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Brief Published: 8 Sep 2020

John Lewis Targets Generation Rent with Furniture Rental

Extra
John Lewis x Fat Llama

Reflecting the changing face of home ownership and the likely more commitment-light attitude of post-Covid consumers, British department store John Lewis is partnering with UK borrowing platform Fat Llama to offer a 50-piece furniture rental scheme. Starting in London before expanding countrywide, customers can rent for three, six or 12 months.

John Lewis’s newest business venture targets Gens Z and Y, whose attitudes to home ownership are changing. US millennials typically rent accommodation on a 12-month tenancy agreement, with 12.5% planning to rent forever (Apartment List, 2019), while one in three British millennials are predicted to never own a home (Resolution Foundation, 2018). It’s an attitude likely to accelerate as the world adjusts to a more flexible working framework post-Covid, and eco-conscious consumption continues to rise.

With the range hosted on Fat Llama’s Flex microsite, renters are given the option to purchase at any time, with previous payments subtracted from the price. If the customer reaches the original retail price of the item before the end of the borrowing period, rental payments are terminated. All pieces are professionally cleaned before being rehomed.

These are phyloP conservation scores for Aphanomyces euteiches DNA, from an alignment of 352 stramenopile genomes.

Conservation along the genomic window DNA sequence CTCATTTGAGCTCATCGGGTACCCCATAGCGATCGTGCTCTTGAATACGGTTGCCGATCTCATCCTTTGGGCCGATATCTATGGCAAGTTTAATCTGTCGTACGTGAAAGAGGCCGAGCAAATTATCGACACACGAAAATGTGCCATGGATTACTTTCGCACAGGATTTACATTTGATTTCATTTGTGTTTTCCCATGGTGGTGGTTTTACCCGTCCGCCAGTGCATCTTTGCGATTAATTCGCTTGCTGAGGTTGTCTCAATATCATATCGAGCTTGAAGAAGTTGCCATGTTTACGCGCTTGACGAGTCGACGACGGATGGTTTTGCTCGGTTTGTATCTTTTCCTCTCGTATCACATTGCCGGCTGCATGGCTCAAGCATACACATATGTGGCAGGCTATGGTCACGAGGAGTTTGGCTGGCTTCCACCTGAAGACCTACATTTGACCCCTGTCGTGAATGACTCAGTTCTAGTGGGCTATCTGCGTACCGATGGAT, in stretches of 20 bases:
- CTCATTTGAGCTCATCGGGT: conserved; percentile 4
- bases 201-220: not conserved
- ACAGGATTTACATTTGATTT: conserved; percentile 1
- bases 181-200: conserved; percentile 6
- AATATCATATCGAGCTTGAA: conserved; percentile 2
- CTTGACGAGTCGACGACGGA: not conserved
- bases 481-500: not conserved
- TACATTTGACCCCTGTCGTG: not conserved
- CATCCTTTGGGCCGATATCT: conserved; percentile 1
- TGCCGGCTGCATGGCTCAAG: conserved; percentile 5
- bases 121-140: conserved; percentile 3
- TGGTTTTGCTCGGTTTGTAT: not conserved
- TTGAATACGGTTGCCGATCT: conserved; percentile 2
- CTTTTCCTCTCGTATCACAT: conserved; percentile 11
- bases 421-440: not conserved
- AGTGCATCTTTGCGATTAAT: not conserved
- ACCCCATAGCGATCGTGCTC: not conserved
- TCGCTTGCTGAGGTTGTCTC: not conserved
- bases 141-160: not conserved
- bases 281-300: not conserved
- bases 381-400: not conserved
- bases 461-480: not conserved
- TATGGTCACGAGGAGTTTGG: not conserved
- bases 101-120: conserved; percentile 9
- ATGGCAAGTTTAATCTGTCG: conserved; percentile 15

John Lewis is not alone in looking to exploit the furniture rental market. In March 2019, American furniture brand West Elm became the first non-fashion brand to join NYC-based rental platform Rent the Runway. In Hong Kong, recently launched (July 2020) start-up Føerni is now the city’s first dedicated online furniture rental platform, offering 90 types of furnishings from players such as cult Danish brand Hay in a bid to combat ‘fast-furniture’ culture.

Swedish giant Ikea has also released plans to trial furniture leasing in 30 markets throughout 2020 as part of its goal to become a circular business by 2030 – joining the resales initiative detailed in our report Maximising the Resales Opportunity: New Tools & Tactics.

For more on how furniture and interiors brands are engaging online consumers, see Igniting Interiors E-Commerce.

For previous reporting on the burgeoning rental market, see Pause & Pulsate: Commerce for Chameleonic Lifestyles, part of our Liquid Retail series.

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